Using home to fund retirement is a delusion, says former minister
Downsizing your home to give yourself an income in retirement is unrealistic, according to the former pensions minister, Steve Webb.
As many as three million people who are planning to rely on their homes for a pension are in for a shock, he said.
In a report for the insurance company Royal London, he said most people doing so would experience a slump in living standards on retirement.
He said the idea amounted to a "downsizing delusion".
Moving to a smaller property is not as easy as many people think - either because they may still have children living with them, or because they are still paying off the mortgage, he said.
And on average, those who do manage to downsize are likely to see a 50% cut in their income when they retire.
London and South East
"In most of Britain, the amount of money you could free up by trading down at retirement to a smaller property would generate a very modest income," said Mr Webb.
If someone sold a detached house for the average price of £310,000, and traded down to a semi-detached for £197,000, they would have £113,000 with which to buy a pension, he calculated.
That sum would buy an annuity that pays out £5,700 a year, without annual increases for inflation.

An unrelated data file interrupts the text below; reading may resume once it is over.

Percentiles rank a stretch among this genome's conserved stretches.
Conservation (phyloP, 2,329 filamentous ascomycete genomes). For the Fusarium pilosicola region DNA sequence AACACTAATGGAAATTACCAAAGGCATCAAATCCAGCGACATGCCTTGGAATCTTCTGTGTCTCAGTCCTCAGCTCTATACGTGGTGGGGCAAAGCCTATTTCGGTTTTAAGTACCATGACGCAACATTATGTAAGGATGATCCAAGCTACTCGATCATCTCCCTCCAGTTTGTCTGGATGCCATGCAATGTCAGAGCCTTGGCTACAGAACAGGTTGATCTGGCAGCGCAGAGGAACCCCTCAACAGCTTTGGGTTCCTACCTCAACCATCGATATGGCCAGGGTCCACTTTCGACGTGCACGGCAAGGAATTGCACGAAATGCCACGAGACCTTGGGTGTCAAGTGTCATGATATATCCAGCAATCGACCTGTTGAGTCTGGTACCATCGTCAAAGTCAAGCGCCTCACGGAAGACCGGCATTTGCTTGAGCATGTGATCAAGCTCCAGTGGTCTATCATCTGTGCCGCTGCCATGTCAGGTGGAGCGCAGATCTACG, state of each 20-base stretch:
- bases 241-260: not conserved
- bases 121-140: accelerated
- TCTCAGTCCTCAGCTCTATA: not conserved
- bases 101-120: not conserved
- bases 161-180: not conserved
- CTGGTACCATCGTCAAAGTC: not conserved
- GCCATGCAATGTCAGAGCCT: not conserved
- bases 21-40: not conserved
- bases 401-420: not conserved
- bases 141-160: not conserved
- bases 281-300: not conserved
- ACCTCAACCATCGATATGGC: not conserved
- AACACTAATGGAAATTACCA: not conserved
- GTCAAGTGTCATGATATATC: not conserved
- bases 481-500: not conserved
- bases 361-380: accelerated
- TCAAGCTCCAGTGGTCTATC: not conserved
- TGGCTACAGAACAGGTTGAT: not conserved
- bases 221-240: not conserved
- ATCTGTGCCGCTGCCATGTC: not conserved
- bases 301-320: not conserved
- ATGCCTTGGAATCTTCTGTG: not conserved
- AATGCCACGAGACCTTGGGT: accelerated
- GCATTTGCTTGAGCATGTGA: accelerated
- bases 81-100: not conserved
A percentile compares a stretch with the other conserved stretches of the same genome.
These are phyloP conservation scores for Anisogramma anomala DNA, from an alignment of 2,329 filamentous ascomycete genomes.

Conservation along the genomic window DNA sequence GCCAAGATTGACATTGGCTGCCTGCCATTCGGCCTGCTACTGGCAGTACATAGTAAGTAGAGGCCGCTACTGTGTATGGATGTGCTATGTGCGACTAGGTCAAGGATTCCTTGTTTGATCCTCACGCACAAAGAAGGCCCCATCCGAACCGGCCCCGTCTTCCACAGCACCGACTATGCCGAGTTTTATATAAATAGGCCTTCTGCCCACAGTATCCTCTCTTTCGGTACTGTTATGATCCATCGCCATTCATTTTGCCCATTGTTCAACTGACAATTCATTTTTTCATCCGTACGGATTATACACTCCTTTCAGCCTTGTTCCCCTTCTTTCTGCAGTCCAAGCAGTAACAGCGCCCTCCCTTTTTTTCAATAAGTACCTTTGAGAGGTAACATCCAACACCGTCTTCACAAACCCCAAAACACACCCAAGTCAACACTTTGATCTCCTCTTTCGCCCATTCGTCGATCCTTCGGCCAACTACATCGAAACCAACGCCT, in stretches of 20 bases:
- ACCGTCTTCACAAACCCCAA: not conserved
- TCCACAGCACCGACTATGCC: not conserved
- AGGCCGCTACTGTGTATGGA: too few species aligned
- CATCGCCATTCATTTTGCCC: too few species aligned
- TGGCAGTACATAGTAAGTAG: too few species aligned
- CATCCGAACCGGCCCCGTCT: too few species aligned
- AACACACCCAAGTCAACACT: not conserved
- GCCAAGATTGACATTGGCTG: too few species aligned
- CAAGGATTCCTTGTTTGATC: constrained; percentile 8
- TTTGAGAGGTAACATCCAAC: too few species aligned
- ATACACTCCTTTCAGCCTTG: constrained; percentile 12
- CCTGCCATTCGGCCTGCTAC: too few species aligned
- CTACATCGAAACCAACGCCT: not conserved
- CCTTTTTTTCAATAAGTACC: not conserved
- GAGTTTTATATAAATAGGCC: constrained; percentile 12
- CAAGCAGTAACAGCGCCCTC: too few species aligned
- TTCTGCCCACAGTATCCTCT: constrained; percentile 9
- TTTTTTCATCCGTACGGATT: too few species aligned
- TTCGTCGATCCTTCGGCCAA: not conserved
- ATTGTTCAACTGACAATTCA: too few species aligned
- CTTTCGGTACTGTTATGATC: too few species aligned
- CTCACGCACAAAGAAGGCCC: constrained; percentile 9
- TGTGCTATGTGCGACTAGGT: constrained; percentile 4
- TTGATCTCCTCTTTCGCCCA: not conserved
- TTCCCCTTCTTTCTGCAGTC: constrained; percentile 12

Including the value of the state pension, that would make an annual income of £13,700, half the average wage of a full-time worker in the UK.
In Scotland, Wales, Northern Ireland, North East England and Yorkshire and Humberside, where house prices are below average, the payout would be even lower.
However, downsizers in London could expect to receive 66% of their pre-retirement income, while those in the South East could expect 61%.
One Independent Financial Adviser (IFA) said that relying on a home to provide a retirement income was rarely sensible.
"My advice to clients is always to spread their investments, not put all their eggs in one basket - especially a single property," said Stephen Roberts, of Robson Lister Wealth Management.
"Saving through a pension which can be invested across a range of assets is a much wiser long-term strategy."
Those paying in to a workplace pension benefit from employer contributions, as well as tax relief of at least 20%.
In addition, experts have warned that house prices are likely to be volatile, especially in the light of the vote to leave the EU.
Annuity rates, which have been dropping for many years, have fallen a further 3.5% since the vote, lowering potential income further, according to pensions expert Tom McPhail of Hargreaves Lansdown.